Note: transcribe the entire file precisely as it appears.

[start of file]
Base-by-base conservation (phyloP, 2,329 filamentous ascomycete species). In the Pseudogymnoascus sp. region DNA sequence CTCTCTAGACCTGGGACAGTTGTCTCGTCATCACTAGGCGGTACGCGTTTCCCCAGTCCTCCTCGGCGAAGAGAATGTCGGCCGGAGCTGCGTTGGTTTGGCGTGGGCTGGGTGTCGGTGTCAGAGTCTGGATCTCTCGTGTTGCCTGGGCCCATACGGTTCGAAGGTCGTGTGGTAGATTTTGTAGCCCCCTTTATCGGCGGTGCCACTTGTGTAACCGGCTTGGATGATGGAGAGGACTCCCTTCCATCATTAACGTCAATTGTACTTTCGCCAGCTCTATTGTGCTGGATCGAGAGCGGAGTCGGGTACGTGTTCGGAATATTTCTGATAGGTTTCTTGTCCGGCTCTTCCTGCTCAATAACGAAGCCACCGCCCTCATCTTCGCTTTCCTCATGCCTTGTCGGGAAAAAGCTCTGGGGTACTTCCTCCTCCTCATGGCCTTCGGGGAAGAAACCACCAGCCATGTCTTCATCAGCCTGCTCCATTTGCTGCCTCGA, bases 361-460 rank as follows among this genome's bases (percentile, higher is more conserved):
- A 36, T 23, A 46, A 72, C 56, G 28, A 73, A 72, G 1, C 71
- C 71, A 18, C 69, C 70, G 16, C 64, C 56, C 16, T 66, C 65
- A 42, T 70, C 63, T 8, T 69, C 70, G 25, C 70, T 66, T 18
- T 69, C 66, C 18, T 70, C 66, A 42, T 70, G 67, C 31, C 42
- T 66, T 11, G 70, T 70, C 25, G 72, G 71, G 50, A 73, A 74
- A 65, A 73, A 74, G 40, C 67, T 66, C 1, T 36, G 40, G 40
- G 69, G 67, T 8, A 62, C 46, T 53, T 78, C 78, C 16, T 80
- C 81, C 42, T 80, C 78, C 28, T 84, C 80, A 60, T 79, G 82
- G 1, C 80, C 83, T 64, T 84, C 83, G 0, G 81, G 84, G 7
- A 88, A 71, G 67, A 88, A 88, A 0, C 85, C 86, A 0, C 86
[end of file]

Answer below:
Base-by-base conservation (phyloP, 2,329 filamentous ascomycete species). In the Pseudogymnoascus sp. region DNA sequence CTCTCTAGACCTGGGACAGTTGTCTCGTCATCACTAGGCGGTACGCGTTTCCCCAGTCCTCCTCGGCGAAGAGAATGTCGGCCGGAGCTGCGTTGGTTTGGCGTGGGCTGGGTGTCGGTGTCAGAGTCTGGATCTCTCGTGTTGCCTGGGCCCATACGGTTCGAAGGTCGTGTGGTAGATTTTGTAGCCCCCTTTATCGGCGGTGCCACTTGTGTAACCGGCTTGGATGATGGAGAGGACTCCCTTCCATCATTAACGTCAATTGTACTTTCGCCAGCTCTATTGTGCTGGATCGAGAGCGGAGTCGGGTACGTGTTCGGAATATTTCTGATAGGTTTCTTGTCCGGCTCTTCCTGCTCAATAACGAAGCCACCGCCCTCATCTTCGCTTTCCTCATGCCTTGTCGGGAAAAAGCTCTGGGGTACTTCCTCCTCCTCATGGCCTTCGGGGAAGAAACCACCAGCCATGTCTTCATCAGCCTGCTCCATTTGCTGCCTCGA, bases 361-460 rank as follows among this genome's bases (percentile, higher is more conserved):
- A 36, T 23, A 46, A 72, C 56, G 28, A 73, A 72, G 1, C 71
- C 71, A 18, C 69, C 70, G 16, C 64, C 56, C 16, T 66, C 65
- A 42, T 70, C 63, T 8, T 69, C 70, G 25, C 70, T 66, T 18
- T 69, C 66, C 18, T 70, C 66, A 42, T 70, G 67, C 31, C 42
- T 66, T 11, G 70, T 70, C 25, G 72, G 71, G 50, A 73, A 74
- A 65, A 73, A 74, G 40, C 67, T 66, C 1, T 36, G 40, G 40
- G 69, G 67, T 8, A 62, C 46, T 53, T 78, C 78, C 16, T 80
- C 81, C 42, T 80, C 78, C 28, T 84, C 80, A 60, T 79, G 82
- G 1, C 80, C 83, T 64, T 84, C 83, G 0, G 81, G 84, G 7
- A 88, A 71, G 67, A 88, A 88, A 0, C 85, C 86, A 0, C 86